expertise. Tom Baker is a highly regarded insurance expert and leading scholar of insurance law and policy. His research explores insurance law, institutions, and markets using methods from history, Torts economics, psychology, and sociology. His scholarship addresses insurance coverage, the impact Insurance Regulation, Law, and Policy of insurance on personal injury and securities litigation, health insurance reform, insurance Medical Malpractice Law and Policy underwriting and claims management, the historical development of insurance institutions, and Behavioral Economics of Insurance insurance company restructuring. Recent articles include “Regulating Robo Advice Across the Financial Services Industry” and “Uncertainty>Risk: Lessons for Legal Thought from the Insurance Sociolegal Research Financial Services Regulation Runoff Market.” Current research topics include cyber liability and insurance, long-term care insurance, secondary insurance markets, and the empirical study of insurance litigation.
Baker is the Reporter for the American Law Institute’s Restatement of the Law Liability Insurance secondary appointments. and co-founder of Picwell, a health data analytics company that provides advanced decision support tools to health insurance exchanges, insurers, and employers. Before joining the Law School faculty Wharton (Business Economics & Public Policy, Health Care Management) in 2008, Baker served for 11 years as the inaugural Connecticut Mutual Professor and Director of the Insurance Law Center at the University of Connecticut. A graduate of Harvard Law, he also clerked for Judge Juan R. Torruella of the U.S. Court of Appeals for the First Circuit, practiced with the law firm of Covington & Burling, served as Associate Counsel to the Independent education. Counsel Iran/Contra, and taught as an associate professor at the University of Miami Law School. JD 1986 Harvard
AB 1982 Harvard
Penn Law – Deputy Dean (2010-12); William Maul Measey Professor of Law and Health Sciences (2009- ); Professor (2008-09) University of Connecticut – Connecticut Mutual Professor of Law and Director, Insurance Law Center (1997-2008)
recent courses taught.
University of Miami – Associate Professor (1992-97)
Visiting Professor – Vanderbilt, Columbia, Hebrew University of Jerusalem
Insurance Law and Policy
Covington & Burling – Associate (1987-91)
Law Clerk to the Hon. Juan Torruella, U.S. Court of Appeals for the First Circuit (1986-87)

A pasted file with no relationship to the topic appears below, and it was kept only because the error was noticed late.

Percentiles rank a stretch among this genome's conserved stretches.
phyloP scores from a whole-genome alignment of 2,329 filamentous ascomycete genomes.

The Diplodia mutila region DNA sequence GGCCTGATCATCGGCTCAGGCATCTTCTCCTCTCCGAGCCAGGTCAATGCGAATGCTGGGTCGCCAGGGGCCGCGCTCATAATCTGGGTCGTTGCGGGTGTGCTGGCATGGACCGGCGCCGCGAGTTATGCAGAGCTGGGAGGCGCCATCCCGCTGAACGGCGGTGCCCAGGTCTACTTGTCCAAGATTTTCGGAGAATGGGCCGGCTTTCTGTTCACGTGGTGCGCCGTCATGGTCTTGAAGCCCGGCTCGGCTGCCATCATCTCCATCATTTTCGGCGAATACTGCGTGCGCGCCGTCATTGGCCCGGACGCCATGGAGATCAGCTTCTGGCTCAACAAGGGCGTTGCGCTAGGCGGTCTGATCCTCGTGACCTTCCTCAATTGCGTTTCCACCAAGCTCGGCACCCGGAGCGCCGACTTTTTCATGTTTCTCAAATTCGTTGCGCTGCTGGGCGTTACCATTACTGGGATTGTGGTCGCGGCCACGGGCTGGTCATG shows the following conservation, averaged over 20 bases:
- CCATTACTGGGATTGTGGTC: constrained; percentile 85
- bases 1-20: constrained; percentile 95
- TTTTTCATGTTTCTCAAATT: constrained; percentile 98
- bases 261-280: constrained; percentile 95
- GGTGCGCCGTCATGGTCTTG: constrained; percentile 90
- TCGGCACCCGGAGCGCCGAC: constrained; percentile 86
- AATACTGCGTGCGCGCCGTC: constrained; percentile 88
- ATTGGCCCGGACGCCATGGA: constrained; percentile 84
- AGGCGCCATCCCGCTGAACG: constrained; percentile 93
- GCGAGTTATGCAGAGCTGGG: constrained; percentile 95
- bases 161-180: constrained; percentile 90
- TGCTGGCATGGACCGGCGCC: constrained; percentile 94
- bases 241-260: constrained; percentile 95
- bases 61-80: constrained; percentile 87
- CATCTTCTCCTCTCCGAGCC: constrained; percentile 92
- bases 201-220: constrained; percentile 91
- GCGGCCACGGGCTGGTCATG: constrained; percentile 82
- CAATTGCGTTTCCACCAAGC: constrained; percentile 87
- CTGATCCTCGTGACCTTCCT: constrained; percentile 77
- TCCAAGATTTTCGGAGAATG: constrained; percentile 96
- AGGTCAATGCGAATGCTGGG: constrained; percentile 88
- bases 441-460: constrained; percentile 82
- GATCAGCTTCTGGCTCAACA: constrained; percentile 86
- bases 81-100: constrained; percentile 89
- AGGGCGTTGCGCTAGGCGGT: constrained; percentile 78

Insurance Insolvency Regulation of Health Insurance Markets FinTech Challenge Financial Services Regulation 13
fac u lt y s ta n d i n g • mitchell berman
Mitchell Berman Leon Meltzer Professor of Law; Professor of Philosophy; Co-Director, Institute for Law and Philosophy
Award-winning teacher Mitch Berman focuses on American constitutional law and theory, philosophy of criminal law, general jurisprudence, and philosophy of sport. His contributions include a novel nonoriginalist theory of American constitutional interpretation, a new positivist account of legal content, and an original retributivist justification for criminal punishment. He also claims to have solved the paradox of blackmail, the mystery of unconstitutional conditions, and the age-old puzzle of whether referees should ‘swallow the whistle’ in crunch time. Berman’s work appears or is forthcoming in the leading peer-reviewed journals in his fields, including Ethics, Philosophy & Phenomenological Research, Oxford Journal of Legal Studies, Legal Theory; Law & Philosophy, Criminal Law & Philosophy, and Journal of Philosophy of Sport; in prominent student-edited law reviews including University of Pennsylvania Law Review, University of Chicago Law Review, Michigan Law Review, California Law Review, Texas Law Review, Notre Dame Law Review, Virginia Law Review, NYU Law Review, Duke Law Journal, and Georgetown Law Journal; and in edited volumes published by Oxford, Cambridge, and Routledge. Berman’s co-authored 2021 textbook, The Jurisprudence of Sport: Sports and Games as Legal Systems, inaugurates a new field of legal-theoretic inquiry and pedagogy, one that introduces students to legal concepts and problematics through the study of rules and practices in sport. selected positions. Penn Law – Leon Meltzer Professor of Law (2014- ); Professor of Philosophy (2014- ); Professor of Legal Studies and Business Ethics, Wharton (2015- ); Co-Director, Institute for Law and Philosophy (2014- ) University of Texas – Richard Dale Endowed Chair in Law, Professor of Philosophy (2008-14); Bernard J. Ward Centennial Professor (2002-08); Assistant Professor (1998-2002); Co-Director Law & Philosophy Program Laurance S. Rockefeller Fellow, The University Center for Human Values, Princeton (2017-18) Visiting Professor – Chicago, Michigan, The Hebrew University, University College London Jenner & Block – Associate (1995-97) Law Clerk to the Hon. J. Dickson Phillips, Jr., U.S. Court of Appeals for the Fourth Circuit (1994-95)